“We must do it now because soon the doors will close again.” This has become one of the main motivating statements for fund-raising in Euroamerica. Missions establish a sense of urgency and push their programs through while getting bigger and faster. Whole armies of missionaries have been motivated in this way, in most cases poorly equipped for their task. A case in point is the CoMission Project. Promising the Russian people to teach their children sound Judeo-Christian ethics, CoMission workers were granted permission to enter the former Soviet Union to an unimaginable extent. And what came of it? We created a very superficial 11-lesson course, taught this in a couple of weeks to thousands of mostly young people ready to teach the Russians, and sent them over. One leader told me, “Time is short; they will not allow us to stay for more than five years anyway. We can’t spend our time on training real ethics teachers.”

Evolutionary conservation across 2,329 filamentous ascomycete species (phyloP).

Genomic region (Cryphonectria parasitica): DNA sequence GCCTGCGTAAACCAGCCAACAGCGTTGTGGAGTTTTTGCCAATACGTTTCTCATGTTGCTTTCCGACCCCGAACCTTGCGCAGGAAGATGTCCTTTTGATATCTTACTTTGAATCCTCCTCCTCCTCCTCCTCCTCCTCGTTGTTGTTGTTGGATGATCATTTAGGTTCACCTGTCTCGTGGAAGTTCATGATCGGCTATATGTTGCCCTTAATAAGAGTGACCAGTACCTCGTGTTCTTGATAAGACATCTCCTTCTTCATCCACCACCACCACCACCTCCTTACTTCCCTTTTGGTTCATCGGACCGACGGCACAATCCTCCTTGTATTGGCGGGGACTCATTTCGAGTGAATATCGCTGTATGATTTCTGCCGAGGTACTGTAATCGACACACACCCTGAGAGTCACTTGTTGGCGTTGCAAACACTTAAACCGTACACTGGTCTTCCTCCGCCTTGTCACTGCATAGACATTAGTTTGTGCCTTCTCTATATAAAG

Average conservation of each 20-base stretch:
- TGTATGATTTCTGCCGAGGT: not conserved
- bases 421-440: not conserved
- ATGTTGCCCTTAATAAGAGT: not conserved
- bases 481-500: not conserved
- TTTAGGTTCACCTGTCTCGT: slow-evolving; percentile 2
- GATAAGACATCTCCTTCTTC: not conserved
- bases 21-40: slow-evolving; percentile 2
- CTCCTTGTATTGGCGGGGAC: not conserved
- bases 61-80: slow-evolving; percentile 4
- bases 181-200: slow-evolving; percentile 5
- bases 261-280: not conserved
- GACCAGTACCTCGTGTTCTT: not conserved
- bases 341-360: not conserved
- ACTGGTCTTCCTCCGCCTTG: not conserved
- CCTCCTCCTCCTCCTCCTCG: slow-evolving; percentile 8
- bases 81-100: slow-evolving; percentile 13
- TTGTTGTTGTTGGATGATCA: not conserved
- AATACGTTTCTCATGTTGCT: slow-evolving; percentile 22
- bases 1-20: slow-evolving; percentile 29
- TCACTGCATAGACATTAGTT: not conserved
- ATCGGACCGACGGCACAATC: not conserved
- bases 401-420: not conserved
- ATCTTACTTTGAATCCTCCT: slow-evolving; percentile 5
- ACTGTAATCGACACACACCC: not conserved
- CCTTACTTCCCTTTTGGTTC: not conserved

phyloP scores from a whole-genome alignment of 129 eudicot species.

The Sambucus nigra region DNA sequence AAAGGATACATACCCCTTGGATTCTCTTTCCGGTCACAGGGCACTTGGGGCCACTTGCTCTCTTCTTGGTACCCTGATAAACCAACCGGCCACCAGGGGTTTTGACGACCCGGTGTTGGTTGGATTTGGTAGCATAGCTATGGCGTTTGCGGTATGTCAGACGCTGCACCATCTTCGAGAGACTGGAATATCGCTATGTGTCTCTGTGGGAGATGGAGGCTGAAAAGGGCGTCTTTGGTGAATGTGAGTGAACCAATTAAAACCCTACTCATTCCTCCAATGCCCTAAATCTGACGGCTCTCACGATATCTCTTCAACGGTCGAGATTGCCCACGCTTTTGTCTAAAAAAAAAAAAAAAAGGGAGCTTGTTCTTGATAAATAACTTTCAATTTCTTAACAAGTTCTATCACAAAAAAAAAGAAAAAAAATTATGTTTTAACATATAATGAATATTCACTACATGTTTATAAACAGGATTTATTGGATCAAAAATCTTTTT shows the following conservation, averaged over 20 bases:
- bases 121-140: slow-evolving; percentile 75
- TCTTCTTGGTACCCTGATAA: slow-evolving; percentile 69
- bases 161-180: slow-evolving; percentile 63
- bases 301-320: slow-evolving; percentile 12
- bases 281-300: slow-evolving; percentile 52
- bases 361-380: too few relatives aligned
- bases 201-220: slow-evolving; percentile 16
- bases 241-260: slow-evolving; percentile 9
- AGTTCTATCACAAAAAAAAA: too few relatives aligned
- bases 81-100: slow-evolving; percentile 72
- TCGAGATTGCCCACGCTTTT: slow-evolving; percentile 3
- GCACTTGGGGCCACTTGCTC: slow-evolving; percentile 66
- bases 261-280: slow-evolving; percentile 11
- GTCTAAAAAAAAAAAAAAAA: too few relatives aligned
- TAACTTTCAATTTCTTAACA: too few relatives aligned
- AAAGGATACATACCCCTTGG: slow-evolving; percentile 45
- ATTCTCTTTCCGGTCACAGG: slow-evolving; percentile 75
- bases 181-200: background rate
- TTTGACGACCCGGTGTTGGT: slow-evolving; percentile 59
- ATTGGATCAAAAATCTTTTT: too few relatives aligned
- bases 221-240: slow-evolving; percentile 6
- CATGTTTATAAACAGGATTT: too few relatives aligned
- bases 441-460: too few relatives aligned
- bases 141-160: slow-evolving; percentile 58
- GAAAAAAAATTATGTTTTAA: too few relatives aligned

CoMission cheated a whole nation by promising ethics and actually doing simple evangelism. What kind of Christian ethics is this? Yes, there should always be an urgency in missions, but the speed and method we use cannot be determined by our sponsors or boards. Is it not the Lord and only Him who should set our timetables? And didn’t He teach us differently? The myth of ungodly urgency must be destroyed.
Edited excerpt reprinted with permission from Johannes Reimer, “Mission in Post-Perestroika Russia,” Missionalia 24 (April 1996), 16-38.
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